There are many different types of hand saws in use today. And while mechanical or powered saws have made their presence known, hand saws are still quite useful, especially for small jobs. Plus, you do not need any power source other than your muscles to use them.
List of Hand Saws
Here are 20 different types of hand saws and their uses.
1. Rip Cut Saw
This type of saw is used to cut with the wood grain. It has four to seven teeth per inch and is normally 24” or 26” in overall length of the blade.
The rip-cut saw is rather aggressive and leaves behind a somewhat rough edge. This is why they are often used in tearing apart wood for renovation projects or for rough sawing where the wood will be smoothed down later.
2. Crosscut Saw
As the name suggests, this type of saw is used to cut the workpiece across the grain of the wood. This type of saw has a similar blade length as the rip cut but has more teeth with 8 to 11 per inch. The fine teeth leave a smoother edge behind compared to the rip cut.
This is the perfect hand saw for delicate woodworking, often used by carpenters when making precision cuts.
3. Back Saw
It is called the back saw because it has a thick, rigid back that prevents the blade from becoming kinked or distorted. You most often see this saw used for molding, trim, and fine wood cutting.
It is also often used with a miter box to make 45-degree angled cuts. But you can use a back saw without a miter box, and they often last for a long time thanks to the thickness of the back.
4. Coping Saw
This hand saw is distinguished by its thin blade and wide, arcing frame. The coping saw is designed to make intricate cuts at different angles. You mostly see this type of saw used for coping molding joints and making fine wood cutting.
5. Pull Saw
Sometimes called a Japanese Pull Saw, this is a thin saw used for cutting trim, molding, and fine wood cutting. It is called the pull saw because it cuts when you pull the saw towards you. This provides greater overall control and as a result, reduces the possibility that the kerf will become kinked.
6. Dovetail Saw
At first, the dovetail saw may look similar to the back saw because it has a thick, ridge back. But the difference is that the teeth are often smaller. Plus, it uses a different type of handle which makes holding it more like a knife than a traditional saw.
7. Keyhole Saw
If you need to cut curves and circles into the wood, then the keyhole saw is a perfect choice. The thin, pointed blade makes it easy to cut tight circles and holes into the wood with ease.
It does take some practice to use the keyhole saw to perfection, but it does do the job quite well.
8. Compass Saw
This is a larger saw compared to the keyhole saw, but it does essentially the same thing on a somewhat larger scale. The blade is longer and somewhat coarser which means it is designed for thicker wood and making larger curves and holes compared to the keyhole saw.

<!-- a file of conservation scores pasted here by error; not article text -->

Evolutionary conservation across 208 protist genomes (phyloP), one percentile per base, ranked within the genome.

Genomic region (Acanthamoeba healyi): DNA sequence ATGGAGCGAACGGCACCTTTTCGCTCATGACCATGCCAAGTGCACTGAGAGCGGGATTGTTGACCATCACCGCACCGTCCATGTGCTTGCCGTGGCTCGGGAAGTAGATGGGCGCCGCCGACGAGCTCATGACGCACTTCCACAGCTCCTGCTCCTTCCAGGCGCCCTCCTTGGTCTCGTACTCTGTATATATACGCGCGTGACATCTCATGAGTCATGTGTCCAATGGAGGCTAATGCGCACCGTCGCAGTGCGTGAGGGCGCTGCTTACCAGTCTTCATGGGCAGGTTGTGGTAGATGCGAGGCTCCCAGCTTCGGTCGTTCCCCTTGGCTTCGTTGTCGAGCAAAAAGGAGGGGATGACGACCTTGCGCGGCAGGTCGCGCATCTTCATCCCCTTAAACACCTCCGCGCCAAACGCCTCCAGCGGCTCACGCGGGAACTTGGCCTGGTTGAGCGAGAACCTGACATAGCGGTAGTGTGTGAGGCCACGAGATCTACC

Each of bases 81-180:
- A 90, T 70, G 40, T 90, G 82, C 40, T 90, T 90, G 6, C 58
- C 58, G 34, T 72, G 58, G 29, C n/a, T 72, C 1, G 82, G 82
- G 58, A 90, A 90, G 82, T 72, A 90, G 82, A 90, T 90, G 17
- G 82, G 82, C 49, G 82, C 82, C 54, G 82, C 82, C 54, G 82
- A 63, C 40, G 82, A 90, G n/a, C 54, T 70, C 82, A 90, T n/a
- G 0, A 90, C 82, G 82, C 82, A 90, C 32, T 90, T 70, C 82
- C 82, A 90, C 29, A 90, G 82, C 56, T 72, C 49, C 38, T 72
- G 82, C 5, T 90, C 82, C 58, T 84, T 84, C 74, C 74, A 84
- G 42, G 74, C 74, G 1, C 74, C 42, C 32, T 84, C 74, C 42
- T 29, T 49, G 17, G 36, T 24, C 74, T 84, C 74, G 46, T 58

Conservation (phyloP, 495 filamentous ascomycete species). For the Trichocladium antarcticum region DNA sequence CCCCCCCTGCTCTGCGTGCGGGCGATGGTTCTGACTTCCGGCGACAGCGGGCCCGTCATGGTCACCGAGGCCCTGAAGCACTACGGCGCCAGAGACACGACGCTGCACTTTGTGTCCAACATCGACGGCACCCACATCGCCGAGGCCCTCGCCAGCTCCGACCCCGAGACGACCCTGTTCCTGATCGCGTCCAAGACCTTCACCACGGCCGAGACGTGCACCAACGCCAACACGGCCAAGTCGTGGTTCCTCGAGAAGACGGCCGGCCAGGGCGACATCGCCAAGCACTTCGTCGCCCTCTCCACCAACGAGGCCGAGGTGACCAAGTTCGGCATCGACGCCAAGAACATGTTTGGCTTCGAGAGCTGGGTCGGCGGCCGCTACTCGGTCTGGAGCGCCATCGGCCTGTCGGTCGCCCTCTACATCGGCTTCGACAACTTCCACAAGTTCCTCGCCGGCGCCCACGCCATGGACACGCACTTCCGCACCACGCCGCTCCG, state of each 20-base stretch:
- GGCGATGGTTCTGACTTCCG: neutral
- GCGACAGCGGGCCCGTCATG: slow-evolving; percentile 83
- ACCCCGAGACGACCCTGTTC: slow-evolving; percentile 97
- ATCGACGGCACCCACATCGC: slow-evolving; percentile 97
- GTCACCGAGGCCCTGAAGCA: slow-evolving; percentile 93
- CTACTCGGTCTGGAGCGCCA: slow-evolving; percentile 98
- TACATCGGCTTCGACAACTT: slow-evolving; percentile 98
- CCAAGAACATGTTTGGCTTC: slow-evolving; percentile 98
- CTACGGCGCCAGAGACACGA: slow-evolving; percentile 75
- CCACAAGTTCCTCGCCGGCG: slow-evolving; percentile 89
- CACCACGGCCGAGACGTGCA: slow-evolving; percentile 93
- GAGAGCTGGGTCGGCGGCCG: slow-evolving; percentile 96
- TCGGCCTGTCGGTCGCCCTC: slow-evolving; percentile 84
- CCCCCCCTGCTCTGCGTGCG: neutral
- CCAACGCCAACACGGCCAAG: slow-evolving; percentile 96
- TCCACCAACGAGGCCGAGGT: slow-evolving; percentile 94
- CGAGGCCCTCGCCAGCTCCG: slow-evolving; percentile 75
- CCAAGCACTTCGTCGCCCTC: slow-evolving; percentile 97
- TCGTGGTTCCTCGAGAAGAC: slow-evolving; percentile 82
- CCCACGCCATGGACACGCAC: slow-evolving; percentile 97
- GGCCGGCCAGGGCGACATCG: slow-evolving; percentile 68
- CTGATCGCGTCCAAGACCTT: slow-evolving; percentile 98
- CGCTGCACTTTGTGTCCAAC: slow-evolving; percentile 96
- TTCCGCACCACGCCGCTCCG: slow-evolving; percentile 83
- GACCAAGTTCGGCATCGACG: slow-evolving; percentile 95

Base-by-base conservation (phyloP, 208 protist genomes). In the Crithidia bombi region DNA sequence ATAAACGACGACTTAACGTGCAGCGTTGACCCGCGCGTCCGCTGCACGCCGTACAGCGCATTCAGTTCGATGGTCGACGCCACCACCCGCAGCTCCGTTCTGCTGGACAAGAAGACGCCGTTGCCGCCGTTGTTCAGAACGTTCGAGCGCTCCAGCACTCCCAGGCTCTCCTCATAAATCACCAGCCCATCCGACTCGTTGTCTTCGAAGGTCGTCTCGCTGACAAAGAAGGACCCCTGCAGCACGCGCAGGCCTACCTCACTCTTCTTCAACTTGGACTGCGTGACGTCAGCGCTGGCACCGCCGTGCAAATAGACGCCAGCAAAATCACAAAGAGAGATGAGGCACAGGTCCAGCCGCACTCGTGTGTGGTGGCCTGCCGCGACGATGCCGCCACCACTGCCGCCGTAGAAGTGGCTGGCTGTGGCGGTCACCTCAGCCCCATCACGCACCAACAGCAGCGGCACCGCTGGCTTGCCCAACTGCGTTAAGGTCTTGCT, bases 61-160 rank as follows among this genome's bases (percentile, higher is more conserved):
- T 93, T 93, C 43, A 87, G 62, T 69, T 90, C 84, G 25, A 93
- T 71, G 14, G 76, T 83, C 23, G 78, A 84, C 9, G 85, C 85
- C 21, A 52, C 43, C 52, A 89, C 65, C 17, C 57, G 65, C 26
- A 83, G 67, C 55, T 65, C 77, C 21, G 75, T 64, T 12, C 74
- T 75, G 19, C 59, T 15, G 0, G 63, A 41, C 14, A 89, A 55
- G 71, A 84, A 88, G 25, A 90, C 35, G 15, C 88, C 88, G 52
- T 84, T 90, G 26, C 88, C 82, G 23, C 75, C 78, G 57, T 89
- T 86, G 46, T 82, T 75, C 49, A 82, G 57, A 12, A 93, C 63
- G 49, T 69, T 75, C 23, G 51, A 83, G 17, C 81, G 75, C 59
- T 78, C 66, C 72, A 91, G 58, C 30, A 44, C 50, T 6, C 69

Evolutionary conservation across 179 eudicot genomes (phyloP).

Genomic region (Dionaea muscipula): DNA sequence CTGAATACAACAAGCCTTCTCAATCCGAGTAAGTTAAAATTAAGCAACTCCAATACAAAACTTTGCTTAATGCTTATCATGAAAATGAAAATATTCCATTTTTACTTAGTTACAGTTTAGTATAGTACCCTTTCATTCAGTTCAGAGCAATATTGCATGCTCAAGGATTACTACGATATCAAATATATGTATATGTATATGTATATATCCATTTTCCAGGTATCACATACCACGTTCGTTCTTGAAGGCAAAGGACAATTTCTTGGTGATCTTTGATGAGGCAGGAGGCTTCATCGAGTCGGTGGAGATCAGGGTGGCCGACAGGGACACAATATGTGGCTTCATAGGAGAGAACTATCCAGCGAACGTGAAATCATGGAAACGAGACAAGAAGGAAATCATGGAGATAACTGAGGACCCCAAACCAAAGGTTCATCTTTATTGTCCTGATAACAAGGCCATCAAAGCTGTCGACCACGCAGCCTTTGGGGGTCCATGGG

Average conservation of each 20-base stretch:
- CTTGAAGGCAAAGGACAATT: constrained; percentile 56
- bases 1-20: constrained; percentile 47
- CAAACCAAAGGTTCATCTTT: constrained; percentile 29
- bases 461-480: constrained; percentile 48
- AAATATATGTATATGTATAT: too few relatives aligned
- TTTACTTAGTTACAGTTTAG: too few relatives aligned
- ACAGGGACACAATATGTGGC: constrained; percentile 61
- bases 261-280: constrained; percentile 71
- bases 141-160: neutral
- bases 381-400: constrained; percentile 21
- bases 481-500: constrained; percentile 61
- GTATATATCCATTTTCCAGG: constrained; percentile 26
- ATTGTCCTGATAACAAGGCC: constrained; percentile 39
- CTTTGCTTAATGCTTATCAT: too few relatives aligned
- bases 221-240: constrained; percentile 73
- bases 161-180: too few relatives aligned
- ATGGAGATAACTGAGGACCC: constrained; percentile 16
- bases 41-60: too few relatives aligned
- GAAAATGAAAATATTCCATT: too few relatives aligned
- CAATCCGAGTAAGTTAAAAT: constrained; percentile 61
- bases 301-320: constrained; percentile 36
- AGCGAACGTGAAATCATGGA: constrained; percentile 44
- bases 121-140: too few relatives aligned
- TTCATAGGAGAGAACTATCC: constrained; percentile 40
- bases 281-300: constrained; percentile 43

You often see the compass saw used by plumbers and electricians to cut holes in subflooring to install pipes and wires.
9. Drywall Saw or Jab Saw
At first glance, the drywall saw almost looks like a knife instead of a saw. Its two-directional teeth blade can cut in both directions. It has a sharp tip with a bevel and has coarse teeth designed for cutting gypsum, backing board, and wallboard.
Although it may look like a long knife, it also resembled a compass saw. But do not mistake the two as they are designed for different jobs and materials. One advantage of the drywall saw is how quickly it can cut through sheetrock and similar materials.
The drywall saw is also known as the wallboard saw and jab saw.
10. Hack Saw
One of the more recognizable types of saws, the hacksaw is primarily used for cutting metal. It has thin blades and fine teeth, but they are encompassed in a steel frame.
The blade itself is under tension which adds to its inherent strength. You can change the blade easily by loosening the nut and releasing the blade tension. The hacksaw blades come with different TPI. The lower TPI blade works best for soft materials while a higher TPI (e.g.: 18 TPI) works best for cutting tougher metals. This allows the hacksaw to cut through different thicknesses of metal, plastic, and wood although it may be most often used to cut metal pipes.
11. Door Jamb Saw
The door jamb saw looks similar to a trowel but is designed to create clearance under door jambs and similar obstacles for the floor.
The offset handle to the rear lets the blade cut quite close to the floor for the best results. This allows you to wrap your hand around the handle and create a flat cut across the flooring to make it even, remove obstacles, and the like. There is also a power saw version of jamb saw.
12. Laminate Saw or Floorboard Saw
The somewhat unusual shape of the laminate saw is because the front of the blade has a rounded design so you can create plunge cuts. Plastic pipe and molding are the primary materials that a laminate saw will be used to cut. The handle is set at a higher angle than many other saws, allowing for faster cutting when needed.
13. Bow Saw